Taken together, I think these go a long ways to a good explanation of some things that are not intuitively obvious, things like, from that last link: "So, 24bit does add more 'resolution' compared to 16bit but this added resolution doesn't mean higher quality, it just means we can encode a larger dynamic range. This is the misunderstanding made by many. There are no extra magical properties, nothing which the science does not understand or cannot measure. The only difference between 16bit and 24bit is 48dB of dynamic range (8bits x 6dB = 48dB) and nothing else. This is not a question for interpretation or opinion, it is the provable, undisputed logical mathematics which underpins the very existence of digital audio."
You will also see, as explained in the article on bit-depth, that each "sample" as represented by a 16-bit (or 24-bit or 2-bit) binary number ONLY encodes the amplitude (volume) of the signal. Frequency is controlled ENTIRELY by sampling rate. When you have a particular "volume" measurement played back 1000 times a second, you get a sound frequency of 1000hz at the volume specified. It's easier if you think of each "sample" as encoding a virtually instantaneous "tick" sound where the number of bits controls only the volume of the tick. How fast the ticks are made produces a tone.
While it is true that 16-bit encodes 65,536 different possible numbers, and 24-bit encodes 16,777,216 different numbers, the granularity you refer to I don't think is granularity as you believed it to mean. The difference between 65,536 and 16,777,216 is ONLY the difference of how many VOLUME levels can be encoded. While there is some controversy over whether frequencies over human hearing can affect what we hear (there shouldn't be), there is no controversy that no one can detect the difference in volumes from one level to the very next at the granularity level of either 16-bit or 24-bit, so their "smoothness" is identical to human hearing. For instance, LP's are the equivalent of about 11-bit recordings (they have to compress the dynamic levels so the lowest volume to loudest fits within this range due to the limitation in groove/needle technology). Assuming with the most modern technology, the newest LP's can be equivalent to 12-bit (and I have no reason to think this, but let's assume they've improved), that means LP's as you knew them had a "granularity" of about 2,048 volume levels with newer ones MAYBE having up to 4,096. I don't think the "granularity" of 65,536 is a problem and certainly NOT distinguishable from 16,777,216.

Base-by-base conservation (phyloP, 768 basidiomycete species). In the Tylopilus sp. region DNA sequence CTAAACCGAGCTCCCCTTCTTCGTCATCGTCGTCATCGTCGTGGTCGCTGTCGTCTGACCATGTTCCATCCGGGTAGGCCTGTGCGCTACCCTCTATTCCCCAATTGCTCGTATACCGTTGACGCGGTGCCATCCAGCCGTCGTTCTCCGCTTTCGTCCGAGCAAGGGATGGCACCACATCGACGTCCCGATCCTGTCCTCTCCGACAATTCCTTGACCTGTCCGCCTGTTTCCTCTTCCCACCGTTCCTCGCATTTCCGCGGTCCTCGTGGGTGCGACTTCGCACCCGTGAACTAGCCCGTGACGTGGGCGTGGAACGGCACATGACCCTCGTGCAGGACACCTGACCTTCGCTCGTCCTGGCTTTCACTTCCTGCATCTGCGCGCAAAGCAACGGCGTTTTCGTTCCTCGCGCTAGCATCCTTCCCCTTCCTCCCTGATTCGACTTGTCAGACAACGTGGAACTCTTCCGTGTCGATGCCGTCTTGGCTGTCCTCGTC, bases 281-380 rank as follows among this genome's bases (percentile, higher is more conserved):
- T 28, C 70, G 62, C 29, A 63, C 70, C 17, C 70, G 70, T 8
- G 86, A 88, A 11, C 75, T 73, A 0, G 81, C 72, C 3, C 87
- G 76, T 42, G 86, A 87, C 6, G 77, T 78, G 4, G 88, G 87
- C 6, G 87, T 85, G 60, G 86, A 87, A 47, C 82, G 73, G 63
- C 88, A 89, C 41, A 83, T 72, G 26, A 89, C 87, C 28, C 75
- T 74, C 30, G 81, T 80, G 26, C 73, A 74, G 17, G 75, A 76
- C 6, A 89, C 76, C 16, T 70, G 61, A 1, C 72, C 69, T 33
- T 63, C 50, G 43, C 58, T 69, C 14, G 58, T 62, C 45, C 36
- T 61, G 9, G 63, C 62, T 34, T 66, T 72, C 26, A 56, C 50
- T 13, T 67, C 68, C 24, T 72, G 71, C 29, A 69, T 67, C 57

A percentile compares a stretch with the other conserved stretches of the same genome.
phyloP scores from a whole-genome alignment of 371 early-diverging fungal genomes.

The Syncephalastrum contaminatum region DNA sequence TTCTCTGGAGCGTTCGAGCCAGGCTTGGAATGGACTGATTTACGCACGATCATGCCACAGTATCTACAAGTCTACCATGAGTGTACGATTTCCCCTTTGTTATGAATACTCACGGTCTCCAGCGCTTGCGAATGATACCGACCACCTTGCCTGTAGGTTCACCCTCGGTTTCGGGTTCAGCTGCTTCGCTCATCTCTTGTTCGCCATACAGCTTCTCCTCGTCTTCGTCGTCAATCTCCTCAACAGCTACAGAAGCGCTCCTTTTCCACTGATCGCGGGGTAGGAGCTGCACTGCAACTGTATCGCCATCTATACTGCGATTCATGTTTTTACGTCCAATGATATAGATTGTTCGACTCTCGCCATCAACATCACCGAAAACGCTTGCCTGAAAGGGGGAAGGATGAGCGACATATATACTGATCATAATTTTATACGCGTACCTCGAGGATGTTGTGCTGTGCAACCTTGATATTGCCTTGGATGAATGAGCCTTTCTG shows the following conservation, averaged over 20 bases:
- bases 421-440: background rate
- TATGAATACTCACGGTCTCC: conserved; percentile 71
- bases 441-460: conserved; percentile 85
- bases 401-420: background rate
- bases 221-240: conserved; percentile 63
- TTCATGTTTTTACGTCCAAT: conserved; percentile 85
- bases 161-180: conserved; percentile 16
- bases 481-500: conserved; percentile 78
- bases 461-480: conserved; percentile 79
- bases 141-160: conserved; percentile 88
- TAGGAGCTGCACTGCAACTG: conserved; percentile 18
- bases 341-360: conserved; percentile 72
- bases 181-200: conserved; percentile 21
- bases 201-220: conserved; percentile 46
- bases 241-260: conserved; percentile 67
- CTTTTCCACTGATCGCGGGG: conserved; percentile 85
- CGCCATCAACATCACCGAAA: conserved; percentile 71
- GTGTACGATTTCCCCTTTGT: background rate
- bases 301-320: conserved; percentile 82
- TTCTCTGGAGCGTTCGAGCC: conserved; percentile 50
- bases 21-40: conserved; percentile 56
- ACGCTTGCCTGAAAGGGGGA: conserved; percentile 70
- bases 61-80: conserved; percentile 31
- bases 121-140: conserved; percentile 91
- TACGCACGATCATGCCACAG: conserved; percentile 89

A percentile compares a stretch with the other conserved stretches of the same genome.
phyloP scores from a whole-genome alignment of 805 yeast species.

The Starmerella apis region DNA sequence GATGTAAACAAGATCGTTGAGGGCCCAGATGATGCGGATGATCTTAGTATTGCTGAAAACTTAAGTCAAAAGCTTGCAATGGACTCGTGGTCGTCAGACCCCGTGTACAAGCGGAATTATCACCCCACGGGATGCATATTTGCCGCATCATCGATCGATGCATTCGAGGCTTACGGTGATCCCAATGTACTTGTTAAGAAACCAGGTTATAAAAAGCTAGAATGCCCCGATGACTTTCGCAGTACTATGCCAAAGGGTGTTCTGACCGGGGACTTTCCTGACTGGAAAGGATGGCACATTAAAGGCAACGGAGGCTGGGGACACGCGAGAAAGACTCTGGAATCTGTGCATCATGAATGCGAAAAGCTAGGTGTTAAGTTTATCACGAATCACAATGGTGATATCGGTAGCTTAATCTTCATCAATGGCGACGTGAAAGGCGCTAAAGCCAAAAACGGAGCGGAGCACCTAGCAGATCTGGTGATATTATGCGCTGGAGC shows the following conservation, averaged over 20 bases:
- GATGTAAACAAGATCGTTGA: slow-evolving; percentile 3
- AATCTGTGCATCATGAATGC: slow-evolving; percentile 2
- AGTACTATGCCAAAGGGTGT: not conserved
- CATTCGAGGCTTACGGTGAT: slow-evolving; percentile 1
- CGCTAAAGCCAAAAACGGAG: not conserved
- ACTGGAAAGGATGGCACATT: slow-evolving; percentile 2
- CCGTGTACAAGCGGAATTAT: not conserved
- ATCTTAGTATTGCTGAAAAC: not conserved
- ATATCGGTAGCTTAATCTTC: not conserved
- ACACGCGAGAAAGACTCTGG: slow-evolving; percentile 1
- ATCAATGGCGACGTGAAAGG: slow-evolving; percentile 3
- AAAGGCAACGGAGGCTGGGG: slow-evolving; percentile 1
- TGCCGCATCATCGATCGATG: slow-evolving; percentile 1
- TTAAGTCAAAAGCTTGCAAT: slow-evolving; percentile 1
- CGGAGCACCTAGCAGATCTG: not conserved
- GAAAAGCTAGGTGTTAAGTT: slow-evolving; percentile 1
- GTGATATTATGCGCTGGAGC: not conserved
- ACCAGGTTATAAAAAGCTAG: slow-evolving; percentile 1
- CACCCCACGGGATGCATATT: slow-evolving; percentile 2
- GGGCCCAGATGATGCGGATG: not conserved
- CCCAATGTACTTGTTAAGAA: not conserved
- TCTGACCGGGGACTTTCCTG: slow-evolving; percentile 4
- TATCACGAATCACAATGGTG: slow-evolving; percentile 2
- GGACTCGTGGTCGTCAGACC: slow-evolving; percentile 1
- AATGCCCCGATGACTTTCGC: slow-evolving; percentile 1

It's partly my fault this board has digressed into a long discussion about digital audio. Sorry about that. But I must say (at least) one more thing. Saying that bit depth only affects dynamic range is way off the mark. Bit depth is the number of values available for each digital sample of the waveform. So the granularity (resolution) of the sound is dependent on bit depth. Sure, it ends up as a sound wave by the time it reaches your ears, but the shape of the wave is modified by digitizing it. Take the logic to the extreme. If you could have a 2 bit recording, each sample could only be assigned to one of 4 values. Imagine how raw that would sound. The number of available values is the number 2 raised to the power of the bit depth. So, an 8 bit recording has a "granularity" of 256 available values per sample. A 16 bit recording has 65,536 available values per sample and at that point is getting quite a bit more resolved. A 24 bit recording has 16,777,216 available values per sample and is thus 256 times more resolved than 16 bit. I'm not saying everyone can hear the difference between 16 and 24 bit. But people can certainly hear 8 bit vs 16 bit. So some people - maybe not enough to statistically skew the even odds stats - probably can hear 16 vs 24. I can tell you from my experience that my analog studio tape machine sounds noticeably better than my high-end 24 bit digital recorder with excellent AD and DA converters. And anything that approaches analog by providing higher resolution is a move in the right direction, even if Neil Young is a grumpy old man having a mid-life crisis about 2 decades late.
I suspect that this is based in some degree on the fact that Neil can be a rather abrasive personality and people will take shots at him when they can. There is also probably a bit of a reflexive distaste for the pricing and kickstarter campaign that came with the pono rollout. As we see here often, any time a product is priced above what a kind veggie burrito cost in the lots at SPAC 1985, people bitch and moan.